Either he took Emilia, or he reported his travels to her. Either way, the trip was important for several reasons. He met the king and queen. He met Tycho Brahe, the astronomer whose revolutionary idea that the Heavens did not stay fixed is a staple in multiple plays attributed to Shakespeare (although Shakespeare did not study astronomy). In fact, the star discussed in the first scene of Hamlet is the supernova that Brahe discovered that led him to his belief that stars could be born and could die out. Also at the state dinner at the Danish royals’ castle? Tycho Brahe’s cousins…two guys named Rosencrantz and Guildenstern. It’s not a stretch to imagine that the Scandinavian tale of Amleth was performed there during Peregrine Bertie’s stay, as entertainment. 

By age 13, Emilia had been given by her family to Lord Henry Carey, aka Baron Hunsdon, as his mistress. He was 43 years older than she was, and he was Lord Chamberlain – meaning that he was in charge of every single play that was written and performed in England. For ten years, Emilia lived with him, immersed in the world of theater and its players. At 23, she got pregnant – a major no-no for a mistress – and was married off to a distant, abusive cousin who squandered all the money that Hunsdon settled upon her. Suddenly, Emilia was in need of funds and desperate. She knew all the playwrights and theater owners in England. She had a brilliant mind and a thorough education. She could write plays…she just couldn’t publish them under her own name, as to do so would invite scandal at least and imprisonment at worst.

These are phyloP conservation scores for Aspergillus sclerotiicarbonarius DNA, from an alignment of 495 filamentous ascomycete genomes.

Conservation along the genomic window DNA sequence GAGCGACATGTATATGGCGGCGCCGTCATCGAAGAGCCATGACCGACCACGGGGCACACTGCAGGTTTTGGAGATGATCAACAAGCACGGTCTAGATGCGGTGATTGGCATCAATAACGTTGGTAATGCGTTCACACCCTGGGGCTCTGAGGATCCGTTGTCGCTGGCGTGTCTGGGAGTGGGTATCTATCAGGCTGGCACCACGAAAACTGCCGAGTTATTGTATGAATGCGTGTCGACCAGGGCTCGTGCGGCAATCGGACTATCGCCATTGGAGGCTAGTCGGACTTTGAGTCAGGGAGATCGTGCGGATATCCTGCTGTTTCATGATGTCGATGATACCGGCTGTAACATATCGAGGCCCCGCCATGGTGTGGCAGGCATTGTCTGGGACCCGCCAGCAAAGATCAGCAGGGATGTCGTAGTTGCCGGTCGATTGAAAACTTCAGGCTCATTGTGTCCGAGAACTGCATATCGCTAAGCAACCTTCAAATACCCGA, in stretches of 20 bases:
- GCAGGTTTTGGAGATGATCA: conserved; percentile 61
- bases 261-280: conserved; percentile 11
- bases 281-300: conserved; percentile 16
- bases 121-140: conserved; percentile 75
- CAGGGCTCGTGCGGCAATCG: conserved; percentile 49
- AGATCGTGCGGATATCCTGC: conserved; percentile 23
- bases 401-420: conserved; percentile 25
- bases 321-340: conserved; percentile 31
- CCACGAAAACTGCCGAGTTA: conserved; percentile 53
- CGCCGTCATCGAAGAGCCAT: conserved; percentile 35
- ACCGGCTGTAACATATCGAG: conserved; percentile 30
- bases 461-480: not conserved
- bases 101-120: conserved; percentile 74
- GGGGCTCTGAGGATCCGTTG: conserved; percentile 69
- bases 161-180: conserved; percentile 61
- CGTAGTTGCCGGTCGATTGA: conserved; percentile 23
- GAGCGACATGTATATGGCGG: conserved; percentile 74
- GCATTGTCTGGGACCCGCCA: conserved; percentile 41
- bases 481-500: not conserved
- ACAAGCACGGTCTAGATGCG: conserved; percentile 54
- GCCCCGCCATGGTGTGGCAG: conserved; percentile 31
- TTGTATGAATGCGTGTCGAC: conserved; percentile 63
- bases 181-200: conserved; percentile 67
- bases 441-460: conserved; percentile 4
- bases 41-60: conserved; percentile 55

Stay tuned for next month, when I will outline what all this has to do with Hamlet


And in the meantime – you can preorder By Any Other Name!




BY ANY OTHER NAME: Available Later This Year!

In 1581, Emilia Bassano—like most young women of her day—is allowed no voice of her own. But as the Lord Chamberlain’s mistress, she has access to all theater in England, and finds a way to bring her work to the stage secretly. And yet, creating some of the world’s greatest dramatic masterpieces comes at great cost: by paying a man for the use of his name, she will write her own out of history.

In the present, playwright Melina Green has just written a new work inspired by the life of her Elizabethan ancestor Emilia Bassano. Although the challenges are different four hundred years later, the playing field is still not level for women in theater. Would Melina—like Emilia—be willing to forfeit her credit as author, just for a chance to see her work performed?

Told in intertwining narratives, this sweeping tale of ambition, courage, and desire asks what price each woman is willing to pay to see their work live on—even if it means they will be forgotten.


US/Canada: 8/20

UK: 10/10


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Are we getting one of your classic plot twists in this one (By Any Other Name)??? I have the tingles and jingles already. I’m still recovering from the ending of My Sister’s Keeper and it’s been 20 years. 😳😳😅